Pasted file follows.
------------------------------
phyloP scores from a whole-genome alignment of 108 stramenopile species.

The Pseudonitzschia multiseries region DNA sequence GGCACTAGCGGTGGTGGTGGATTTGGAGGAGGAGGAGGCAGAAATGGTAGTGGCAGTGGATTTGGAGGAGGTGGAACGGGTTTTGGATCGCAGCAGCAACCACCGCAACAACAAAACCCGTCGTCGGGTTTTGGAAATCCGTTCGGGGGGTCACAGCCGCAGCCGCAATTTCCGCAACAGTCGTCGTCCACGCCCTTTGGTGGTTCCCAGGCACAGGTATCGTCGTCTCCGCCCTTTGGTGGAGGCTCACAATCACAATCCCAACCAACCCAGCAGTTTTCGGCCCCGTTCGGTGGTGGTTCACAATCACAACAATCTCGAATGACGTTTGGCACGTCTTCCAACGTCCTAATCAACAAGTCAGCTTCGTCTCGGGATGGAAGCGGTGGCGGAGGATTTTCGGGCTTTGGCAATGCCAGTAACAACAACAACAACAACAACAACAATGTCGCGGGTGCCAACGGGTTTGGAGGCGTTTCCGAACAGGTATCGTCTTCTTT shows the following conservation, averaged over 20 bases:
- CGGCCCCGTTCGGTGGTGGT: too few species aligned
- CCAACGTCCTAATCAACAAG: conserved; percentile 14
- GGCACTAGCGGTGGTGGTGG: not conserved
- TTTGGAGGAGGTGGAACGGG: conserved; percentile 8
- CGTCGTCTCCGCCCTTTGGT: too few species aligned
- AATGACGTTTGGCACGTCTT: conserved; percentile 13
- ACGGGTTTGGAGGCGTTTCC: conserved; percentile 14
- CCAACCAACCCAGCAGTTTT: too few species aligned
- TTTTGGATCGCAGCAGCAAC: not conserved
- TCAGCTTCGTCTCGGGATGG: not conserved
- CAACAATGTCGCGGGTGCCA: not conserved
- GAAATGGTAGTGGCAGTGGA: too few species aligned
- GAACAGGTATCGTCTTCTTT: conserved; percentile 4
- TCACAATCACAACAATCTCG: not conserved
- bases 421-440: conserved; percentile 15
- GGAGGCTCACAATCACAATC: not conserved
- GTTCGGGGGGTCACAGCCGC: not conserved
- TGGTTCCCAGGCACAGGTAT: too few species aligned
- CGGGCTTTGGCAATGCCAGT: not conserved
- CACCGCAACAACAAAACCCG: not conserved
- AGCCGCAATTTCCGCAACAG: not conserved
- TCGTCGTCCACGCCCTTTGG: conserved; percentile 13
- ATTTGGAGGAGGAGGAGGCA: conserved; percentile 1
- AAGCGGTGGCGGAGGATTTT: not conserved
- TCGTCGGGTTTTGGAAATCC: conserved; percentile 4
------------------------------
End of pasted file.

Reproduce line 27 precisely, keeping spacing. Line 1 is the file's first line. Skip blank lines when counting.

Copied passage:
- TCGTCGGGTTTTGGAAATCC: conserved; percentile 4